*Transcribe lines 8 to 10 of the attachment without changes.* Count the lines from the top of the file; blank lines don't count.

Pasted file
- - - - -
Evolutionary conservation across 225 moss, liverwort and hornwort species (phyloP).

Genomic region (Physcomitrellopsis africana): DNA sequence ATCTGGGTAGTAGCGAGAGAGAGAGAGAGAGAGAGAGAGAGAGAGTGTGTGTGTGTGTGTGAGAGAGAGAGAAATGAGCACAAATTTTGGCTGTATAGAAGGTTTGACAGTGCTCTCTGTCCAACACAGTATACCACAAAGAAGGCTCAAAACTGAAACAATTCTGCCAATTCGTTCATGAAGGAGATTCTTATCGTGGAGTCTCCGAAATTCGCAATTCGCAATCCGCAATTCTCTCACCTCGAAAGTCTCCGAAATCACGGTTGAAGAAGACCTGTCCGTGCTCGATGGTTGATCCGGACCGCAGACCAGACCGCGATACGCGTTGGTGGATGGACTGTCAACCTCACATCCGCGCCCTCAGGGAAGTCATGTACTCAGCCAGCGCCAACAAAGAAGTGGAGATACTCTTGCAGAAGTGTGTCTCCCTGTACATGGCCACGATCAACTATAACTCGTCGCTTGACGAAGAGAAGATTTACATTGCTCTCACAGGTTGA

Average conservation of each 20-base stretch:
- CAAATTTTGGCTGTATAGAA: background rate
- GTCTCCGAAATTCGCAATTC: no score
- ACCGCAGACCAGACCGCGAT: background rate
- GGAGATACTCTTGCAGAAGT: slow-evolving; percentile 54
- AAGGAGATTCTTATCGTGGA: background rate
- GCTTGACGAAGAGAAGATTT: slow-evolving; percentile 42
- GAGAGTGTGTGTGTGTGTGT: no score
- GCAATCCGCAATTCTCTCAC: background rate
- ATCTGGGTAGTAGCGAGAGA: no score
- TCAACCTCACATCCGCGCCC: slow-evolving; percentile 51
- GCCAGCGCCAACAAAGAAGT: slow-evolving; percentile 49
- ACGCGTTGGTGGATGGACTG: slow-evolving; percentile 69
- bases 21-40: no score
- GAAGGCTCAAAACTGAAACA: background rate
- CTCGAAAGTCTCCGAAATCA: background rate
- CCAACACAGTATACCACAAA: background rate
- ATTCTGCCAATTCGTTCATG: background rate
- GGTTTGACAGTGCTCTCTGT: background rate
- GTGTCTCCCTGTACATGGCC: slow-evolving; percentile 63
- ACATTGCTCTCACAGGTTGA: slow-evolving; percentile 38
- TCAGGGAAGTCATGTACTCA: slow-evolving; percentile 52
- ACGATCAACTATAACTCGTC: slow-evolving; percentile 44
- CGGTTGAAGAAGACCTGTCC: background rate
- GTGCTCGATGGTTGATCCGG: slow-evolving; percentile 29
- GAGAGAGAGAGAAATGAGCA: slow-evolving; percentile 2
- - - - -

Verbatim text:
- AAGGAGATTCTTATCGTGGA: background rate
- GCTTGACGAAGAGAAGATTT: slow-evolving; percentile 42
- GAGAGTGTGTGTGTGTGTGT: no score